“Corona-Killing” UV Bots Could Be Deployed At Military Bases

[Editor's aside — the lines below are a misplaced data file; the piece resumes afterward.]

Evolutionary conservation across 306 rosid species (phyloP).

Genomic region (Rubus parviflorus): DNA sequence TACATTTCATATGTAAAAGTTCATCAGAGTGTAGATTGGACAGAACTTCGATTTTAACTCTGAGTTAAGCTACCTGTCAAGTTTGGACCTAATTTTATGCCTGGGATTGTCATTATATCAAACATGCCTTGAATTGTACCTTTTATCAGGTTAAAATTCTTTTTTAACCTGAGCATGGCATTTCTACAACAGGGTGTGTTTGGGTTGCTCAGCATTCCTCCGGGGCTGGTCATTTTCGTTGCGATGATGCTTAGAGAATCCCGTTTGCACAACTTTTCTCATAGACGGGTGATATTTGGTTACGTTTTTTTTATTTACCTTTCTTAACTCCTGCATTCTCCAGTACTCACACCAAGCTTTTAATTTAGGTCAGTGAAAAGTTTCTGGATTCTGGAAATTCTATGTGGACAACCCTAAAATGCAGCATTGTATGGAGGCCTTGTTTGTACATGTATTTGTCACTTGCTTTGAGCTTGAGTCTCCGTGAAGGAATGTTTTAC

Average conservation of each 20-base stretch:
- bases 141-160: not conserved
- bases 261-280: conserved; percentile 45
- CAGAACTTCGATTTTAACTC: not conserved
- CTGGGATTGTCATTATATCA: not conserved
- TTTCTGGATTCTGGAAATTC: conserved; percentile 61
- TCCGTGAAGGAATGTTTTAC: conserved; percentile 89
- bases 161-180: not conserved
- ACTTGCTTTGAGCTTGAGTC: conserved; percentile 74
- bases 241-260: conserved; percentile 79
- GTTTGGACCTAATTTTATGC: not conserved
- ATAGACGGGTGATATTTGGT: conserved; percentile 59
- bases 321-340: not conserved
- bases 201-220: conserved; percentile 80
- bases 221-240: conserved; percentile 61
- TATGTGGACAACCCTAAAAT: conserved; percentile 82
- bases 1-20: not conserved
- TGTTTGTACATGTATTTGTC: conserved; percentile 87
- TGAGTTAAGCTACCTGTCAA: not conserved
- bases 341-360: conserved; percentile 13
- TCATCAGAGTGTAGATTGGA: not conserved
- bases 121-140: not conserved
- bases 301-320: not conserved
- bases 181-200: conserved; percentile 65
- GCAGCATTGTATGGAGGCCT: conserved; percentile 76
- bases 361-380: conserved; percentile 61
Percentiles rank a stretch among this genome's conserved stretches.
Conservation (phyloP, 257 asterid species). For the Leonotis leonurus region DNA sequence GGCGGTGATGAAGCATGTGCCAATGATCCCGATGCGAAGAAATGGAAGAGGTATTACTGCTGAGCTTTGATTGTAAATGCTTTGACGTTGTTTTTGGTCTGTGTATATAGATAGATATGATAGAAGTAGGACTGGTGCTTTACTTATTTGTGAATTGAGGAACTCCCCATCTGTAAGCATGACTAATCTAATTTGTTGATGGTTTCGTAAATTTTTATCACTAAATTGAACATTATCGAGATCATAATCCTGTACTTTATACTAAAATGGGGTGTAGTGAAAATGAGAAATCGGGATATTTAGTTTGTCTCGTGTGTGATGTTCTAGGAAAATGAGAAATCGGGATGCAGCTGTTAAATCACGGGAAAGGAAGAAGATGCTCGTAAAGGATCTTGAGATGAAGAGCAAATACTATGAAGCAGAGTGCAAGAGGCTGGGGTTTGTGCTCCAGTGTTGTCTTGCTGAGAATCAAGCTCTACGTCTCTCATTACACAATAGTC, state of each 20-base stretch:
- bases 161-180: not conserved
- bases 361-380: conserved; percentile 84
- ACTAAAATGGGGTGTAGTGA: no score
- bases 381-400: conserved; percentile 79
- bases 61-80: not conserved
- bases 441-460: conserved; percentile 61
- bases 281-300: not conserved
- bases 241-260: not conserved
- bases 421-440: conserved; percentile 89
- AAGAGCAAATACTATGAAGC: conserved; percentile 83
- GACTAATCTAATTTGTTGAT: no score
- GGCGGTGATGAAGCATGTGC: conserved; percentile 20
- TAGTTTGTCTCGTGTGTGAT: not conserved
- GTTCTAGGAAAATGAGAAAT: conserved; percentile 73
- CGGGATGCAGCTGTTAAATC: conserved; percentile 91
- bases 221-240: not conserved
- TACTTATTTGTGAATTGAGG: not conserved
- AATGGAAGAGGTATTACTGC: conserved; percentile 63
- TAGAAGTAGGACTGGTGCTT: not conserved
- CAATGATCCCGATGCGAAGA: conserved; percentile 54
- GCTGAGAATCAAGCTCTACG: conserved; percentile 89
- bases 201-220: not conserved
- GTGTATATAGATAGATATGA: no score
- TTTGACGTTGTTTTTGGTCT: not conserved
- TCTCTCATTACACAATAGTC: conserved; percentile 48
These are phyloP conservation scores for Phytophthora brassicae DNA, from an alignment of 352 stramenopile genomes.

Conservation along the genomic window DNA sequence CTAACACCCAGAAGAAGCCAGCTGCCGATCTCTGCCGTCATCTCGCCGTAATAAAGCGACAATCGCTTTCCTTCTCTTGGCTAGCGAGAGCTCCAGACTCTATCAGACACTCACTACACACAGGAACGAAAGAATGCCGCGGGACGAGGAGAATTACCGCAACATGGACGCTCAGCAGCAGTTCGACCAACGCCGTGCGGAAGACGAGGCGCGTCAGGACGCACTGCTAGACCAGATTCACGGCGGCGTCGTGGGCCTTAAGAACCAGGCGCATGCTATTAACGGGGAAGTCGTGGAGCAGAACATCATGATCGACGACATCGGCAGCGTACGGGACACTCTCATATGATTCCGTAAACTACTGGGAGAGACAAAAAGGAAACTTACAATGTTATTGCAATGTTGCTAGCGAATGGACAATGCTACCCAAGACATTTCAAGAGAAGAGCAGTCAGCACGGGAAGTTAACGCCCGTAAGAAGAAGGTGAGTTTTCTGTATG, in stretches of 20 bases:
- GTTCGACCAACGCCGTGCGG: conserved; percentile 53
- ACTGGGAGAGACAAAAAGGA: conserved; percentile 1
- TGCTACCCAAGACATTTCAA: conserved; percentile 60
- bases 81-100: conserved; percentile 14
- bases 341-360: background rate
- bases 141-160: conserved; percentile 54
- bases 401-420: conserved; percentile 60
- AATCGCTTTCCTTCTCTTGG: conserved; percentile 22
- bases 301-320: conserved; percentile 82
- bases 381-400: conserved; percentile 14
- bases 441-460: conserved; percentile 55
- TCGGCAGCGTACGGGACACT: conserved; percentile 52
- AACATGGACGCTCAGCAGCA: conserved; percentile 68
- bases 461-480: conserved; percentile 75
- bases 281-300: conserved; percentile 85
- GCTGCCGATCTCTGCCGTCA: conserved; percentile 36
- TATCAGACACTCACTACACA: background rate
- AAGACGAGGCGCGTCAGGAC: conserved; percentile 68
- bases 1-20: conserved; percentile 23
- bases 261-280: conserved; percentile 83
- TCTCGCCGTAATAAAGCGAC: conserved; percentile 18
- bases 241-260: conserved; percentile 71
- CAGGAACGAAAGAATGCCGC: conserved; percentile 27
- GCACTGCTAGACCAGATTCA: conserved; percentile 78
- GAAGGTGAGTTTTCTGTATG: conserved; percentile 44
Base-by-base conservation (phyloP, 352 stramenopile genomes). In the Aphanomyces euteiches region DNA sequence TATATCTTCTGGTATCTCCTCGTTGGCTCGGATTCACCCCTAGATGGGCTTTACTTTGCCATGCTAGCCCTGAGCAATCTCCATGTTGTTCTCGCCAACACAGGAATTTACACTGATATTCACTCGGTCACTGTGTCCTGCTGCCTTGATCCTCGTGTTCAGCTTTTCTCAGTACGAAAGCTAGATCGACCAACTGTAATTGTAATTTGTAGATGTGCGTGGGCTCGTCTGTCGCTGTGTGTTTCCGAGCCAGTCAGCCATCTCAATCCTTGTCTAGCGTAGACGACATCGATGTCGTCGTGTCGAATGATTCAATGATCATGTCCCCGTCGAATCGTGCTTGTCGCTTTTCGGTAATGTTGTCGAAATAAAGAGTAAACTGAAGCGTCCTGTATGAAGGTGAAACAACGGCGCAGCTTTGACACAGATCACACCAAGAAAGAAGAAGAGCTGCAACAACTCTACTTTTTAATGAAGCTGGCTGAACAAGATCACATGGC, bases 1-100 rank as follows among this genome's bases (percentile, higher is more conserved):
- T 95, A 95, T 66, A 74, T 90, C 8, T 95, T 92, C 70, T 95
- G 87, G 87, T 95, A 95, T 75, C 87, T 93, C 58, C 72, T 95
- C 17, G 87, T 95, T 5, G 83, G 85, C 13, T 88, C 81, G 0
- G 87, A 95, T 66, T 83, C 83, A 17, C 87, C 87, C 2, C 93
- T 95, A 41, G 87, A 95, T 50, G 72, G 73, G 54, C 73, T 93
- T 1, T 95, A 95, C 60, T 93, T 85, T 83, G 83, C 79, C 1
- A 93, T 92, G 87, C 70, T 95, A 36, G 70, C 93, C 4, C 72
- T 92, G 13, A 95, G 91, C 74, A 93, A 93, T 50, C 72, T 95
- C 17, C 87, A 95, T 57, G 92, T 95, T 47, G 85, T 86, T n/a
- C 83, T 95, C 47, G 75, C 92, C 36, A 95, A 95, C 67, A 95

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    “Corona-Killing” UV Bots Could Be Deployed At Military Bases Last week President Trump suggested that injecting ultraviolet light into the body could be one method in killing COVID-19. Then, a biotech company, with unproven science, touted it could send a catheter into the throat of a patient, emitting UV rays into the body to defeat the virus. The push for UV products in today’s public health crisis is expected to increase, thanks to President Trump’s comments. A search trend for “does UV light kill coronavirus” has recently soared:  Now a robotics company is retrofitting war robots with a UV disinfection system to kill the virus in enclosed spaces.  Ralph Petroff, president of the North America branch of Marathon Targets, spoke with Military.com about the four-wheeled autonomous robots that could soon be deployed at military bases for UV disinfecting operations. “If you need them for target practice, you use them for target practice; if you need them for corona-killing, you use them for corona-killing,” Petroff said. He said his company has been acquiring UV disinfecting panels. Retrofitting each robot takes a matter of hours, and he said military installations had expressed interest.  Marathon’s specifications of the robot show that it emits 110 watts via a vertical UV mount light fixture. The light takes about one minute to disinfect a surface one foot away and a little over six minutes to sterilize from five feet away. The science behind UV lights killing COVID-19 is still questionable. Petroff said he has plans to double the wattage of the light fixture to ensure effectiveness. The market for UV disinfection has been small over the years, but since President Trump touted UVs last week, the market could rapidly grow. “The UV part is the easy part,” he said. “Trying to get an autonomous robot to walk around without bumping into things and knowing where it is at all times is the hard part. We mastered that a long time ago.” We mentioned in March that “COVID-19 is very vulnerable to UV light and heat.” If UV light is proven effective against the virus, we suspect there will be a lot more interest in UV products.  Tyler Durden Tue, 04/28/2020 – 23:05

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